When we talk about inverse kinematics we mean the set of methodologies that allow to determine the motion of a robot to reach a desired position. But there is no better way to explain what inverse kinematics is than with a practical example …
The 2-link and 2-joint manipulator
Let’s consider the simplest robot model.
Suppose we have a manipulator consisting of two links and two joints bent in the corners and , respectively. The effective end will be at a position A defined by the coordinates. This is the starting position.
Now, however, the effective end to work will have to move to a new position B having coordinates. What will be the two new angles and that the two joints will have to assume in order for the effective end to be correctly in position B ?
This is a classic Inverse kinematics problem.
How to solve ?
In order to solve this problem it will be necessary to use the direct kinematics equations of the manipulator. Since these equations are not linear, finding a solution is certainly not that easy and straightforward. Furthermore, the solution is often not unique. In fact, it is possible to have different combinations of joint angles to obtain the same desired position (x, y). These aspects increase the greater the complexity of the manipulator system under study.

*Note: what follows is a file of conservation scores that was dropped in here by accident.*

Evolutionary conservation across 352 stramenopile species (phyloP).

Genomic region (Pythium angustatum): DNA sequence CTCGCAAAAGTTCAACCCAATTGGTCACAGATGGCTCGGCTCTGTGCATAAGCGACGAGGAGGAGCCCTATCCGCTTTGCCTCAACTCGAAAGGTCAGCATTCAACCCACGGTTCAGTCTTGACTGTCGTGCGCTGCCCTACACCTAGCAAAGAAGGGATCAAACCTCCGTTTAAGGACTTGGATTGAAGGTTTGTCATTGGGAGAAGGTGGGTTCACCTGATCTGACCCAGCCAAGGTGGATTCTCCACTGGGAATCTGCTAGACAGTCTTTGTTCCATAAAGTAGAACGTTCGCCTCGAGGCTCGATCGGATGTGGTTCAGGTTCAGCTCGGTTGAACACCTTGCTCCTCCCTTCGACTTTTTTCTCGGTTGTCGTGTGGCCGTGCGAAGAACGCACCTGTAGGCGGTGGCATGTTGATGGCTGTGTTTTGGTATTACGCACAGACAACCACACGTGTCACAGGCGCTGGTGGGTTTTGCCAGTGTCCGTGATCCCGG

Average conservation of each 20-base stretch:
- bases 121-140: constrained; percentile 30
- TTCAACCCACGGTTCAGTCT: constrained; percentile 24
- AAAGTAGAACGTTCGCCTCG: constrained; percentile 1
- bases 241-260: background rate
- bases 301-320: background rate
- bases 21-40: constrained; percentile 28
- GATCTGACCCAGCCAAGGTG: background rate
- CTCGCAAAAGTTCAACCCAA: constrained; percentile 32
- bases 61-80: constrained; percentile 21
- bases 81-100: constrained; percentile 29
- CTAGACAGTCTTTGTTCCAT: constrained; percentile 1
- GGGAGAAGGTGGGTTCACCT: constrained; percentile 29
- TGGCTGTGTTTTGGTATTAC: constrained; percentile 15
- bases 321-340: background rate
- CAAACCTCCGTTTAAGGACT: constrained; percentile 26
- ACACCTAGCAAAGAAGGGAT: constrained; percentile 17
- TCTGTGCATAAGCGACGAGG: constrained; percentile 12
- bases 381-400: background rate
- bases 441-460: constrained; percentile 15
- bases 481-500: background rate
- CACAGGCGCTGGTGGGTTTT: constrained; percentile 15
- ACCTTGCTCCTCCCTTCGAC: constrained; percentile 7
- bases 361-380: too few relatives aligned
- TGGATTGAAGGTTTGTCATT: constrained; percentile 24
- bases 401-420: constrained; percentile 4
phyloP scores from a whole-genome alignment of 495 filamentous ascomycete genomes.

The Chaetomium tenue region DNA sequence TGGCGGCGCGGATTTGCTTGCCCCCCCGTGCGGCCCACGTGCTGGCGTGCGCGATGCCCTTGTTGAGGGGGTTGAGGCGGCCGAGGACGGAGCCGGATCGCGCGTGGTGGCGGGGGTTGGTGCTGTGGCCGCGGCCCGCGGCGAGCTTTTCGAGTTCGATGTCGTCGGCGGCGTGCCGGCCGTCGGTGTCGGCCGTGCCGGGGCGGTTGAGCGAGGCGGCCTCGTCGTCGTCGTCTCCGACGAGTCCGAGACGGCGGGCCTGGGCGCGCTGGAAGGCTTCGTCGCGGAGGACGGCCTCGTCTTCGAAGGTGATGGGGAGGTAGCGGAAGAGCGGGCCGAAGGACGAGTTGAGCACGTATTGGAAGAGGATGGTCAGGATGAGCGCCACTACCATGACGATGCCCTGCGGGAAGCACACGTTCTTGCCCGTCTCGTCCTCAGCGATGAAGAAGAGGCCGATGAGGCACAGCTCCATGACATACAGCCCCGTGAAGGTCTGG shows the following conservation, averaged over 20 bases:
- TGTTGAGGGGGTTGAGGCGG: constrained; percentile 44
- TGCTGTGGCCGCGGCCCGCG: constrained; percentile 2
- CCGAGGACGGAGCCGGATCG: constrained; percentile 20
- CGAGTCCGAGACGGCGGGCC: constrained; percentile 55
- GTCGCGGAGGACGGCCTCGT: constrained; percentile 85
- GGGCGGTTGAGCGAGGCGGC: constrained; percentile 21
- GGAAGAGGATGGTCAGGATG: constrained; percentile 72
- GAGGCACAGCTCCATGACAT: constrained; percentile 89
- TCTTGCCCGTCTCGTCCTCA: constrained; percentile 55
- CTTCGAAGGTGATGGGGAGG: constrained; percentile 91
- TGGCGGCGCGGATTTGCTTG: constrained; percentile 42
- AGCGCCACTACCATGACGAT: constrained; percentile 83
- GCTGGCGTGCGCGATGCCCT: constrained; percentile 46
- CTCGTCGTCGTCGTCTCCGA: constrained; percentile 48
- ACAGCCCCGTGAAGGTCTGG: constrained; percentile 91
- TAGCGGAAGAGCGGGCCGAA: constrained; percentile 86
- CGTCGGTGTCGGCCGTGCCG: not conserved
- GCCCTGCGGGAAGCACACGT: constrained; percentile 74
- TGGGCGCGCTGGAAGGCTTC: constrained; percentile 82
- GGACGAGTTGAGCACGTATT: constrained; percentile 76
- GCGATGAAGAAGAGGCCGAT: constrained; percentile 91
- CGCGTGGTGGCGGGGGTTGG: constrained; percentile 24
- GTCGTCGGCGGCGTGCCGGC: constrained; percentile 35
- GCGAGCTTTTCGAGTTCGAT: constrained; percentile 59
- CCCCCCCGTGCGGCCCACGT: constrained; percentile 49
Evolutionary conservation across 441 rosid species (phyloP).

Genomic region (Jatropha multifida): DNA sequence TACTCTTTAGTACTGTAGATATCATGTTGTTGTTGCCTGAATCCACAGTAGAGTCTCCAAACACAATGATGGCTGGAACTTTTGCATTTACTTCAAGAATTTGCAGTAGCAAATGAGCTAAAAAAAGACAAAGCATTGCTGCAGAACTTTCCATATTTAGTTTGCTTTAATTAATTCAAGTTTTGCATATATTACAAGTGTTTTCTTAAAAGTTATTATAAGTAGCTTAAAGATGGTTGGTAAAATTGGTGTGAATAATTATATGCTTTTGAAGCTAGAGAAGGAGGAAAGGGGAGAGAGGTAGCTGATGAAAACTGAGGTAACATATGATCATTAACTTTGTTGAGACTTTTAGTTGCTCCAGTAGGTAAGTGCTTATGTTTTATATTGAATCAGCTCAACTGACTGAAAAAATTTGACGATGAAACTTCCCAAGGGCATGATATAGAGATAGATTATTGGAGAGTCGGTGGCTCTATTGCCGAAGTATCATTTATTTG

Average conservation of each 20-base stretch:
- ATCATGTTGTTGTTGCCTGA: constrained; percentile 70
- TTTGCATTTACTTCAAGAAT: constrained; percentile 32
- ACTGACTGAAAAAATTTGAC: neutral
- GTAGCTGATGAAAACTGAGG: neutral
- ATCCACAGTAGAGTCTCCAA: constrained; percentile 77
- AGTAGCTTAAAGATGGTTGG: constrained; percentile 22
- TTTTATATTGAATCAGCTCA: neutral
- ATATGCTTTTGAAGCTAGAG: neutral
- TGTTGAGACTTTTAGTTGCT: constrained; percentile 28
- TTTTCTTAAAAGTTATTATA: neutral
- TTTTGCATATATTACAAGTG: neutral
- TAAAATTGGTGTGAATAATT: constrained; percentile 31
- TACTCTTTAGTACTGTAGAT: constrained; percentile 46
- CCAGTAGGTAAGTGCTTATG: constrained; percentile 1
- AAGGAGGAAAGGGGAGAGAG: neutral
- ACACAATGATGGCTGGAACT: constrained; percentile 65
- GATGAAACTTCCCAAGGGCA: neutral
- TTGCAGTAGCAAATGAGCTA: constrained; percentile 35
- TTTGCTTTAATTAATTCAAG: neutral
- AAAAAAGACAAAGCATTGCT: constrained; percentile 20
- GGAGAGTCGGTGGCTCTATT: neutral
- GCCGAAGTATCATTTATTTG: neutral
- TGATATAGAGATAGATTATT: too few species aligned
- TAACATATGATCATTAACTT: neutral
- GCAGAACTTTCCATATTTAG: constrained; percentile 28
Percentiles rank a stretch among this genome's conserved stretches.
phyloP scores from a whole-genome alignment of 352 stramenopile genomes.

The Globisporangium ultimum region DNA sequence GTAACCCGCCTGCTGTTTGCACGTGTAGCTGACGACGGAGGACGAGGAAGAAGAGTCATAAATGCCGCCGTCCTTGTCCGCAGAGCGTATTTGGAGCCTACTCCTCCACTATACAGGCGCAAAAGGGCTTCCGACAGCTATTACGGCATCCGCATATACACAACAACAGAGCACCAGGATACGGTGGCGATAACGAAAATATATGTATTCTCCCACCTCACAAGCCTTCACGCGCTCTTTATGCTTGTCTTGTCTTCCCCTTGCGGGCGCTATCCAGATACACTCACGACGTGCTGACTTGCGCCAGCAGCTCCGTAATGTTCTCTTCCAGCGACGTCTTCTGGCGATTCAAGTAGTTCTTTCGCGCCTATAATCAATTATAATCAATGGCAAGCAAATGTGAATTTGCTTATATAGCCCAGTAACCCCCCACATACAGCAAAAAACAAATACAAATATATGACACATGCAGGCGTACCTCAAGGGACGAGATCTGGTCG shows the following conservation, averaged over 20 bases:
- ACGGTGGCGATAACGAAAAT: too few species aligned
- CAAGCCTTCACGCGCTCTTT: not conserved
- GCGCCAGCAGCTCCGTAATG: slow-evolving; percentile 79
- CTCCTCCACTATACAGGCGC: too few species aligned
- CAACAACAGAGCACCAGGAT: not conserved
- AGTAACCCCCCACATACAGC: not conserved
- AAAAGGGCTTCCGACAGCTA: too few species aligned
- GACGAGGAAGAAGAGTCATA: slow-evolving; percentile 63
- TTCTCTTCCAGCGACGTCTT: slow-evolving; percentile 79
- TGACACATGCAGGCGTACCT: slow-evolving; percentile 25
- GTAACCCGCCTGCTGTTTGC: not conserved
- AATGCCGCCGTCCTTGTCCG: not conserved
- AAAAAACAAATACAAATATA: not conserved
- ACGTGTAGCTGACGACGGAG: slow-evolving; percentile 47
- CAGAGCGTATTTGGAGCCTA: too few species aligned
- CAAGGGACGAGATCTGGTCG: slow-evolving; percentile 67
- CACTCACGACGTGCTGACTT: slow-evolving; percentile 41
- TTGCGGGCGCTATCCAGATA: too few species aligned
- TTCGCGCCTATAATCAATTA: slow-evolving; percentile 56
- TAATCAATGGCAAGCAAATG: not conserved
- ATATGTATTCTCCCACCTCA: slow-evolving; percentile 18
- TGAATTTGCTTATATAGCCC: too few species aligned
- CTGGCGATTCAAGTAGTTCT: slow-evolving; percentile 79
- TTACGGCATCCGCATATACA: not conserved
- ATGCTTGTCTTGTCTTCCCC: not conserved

Even the simplest case, that is the case we have considered, that of a manipulator with two links and two joints, presents some difficulties.
- not all positions (x, y) are reachable from the effective end and in this case there are no solutions in the equations.
- there can be two solutions, corresponding to two different configurations of the manipulator (elbow up and elbow down).
Let’s solve the problem analytically by considering the following diagram:
The law of cosines can be used to derive the angle θ2
An easier way will be to consider instead sin(θ2).
And therefore, θ2 can be derived as
With this type of analytical approach it is possible to consider both solutions (elbow-up and elbow-down configurations) by choosing the positive and negative signs in the equation.
As can be seen from the above equation, we deduce that the angle θ1 depends on θ2. This evaluation is plausible since this angle will absolutely depend on which solution it is chosen for θ2
Inverse kinematics for more complex cases
Therefore the inverse kinematics problems are based on the determination of a set of possible joint configurations that allow to reach the effective end at the desired point.
From the application point of view, numerous techniques and methods have been created, which mainly make use of algorithms with numerical calculations to be performed on a computer at the base. Despite this, even today these methods suffer from yet another computational cost, and often results are not always realistic..
In the next articles we will illustrate some application cases and some of these calculation techniques.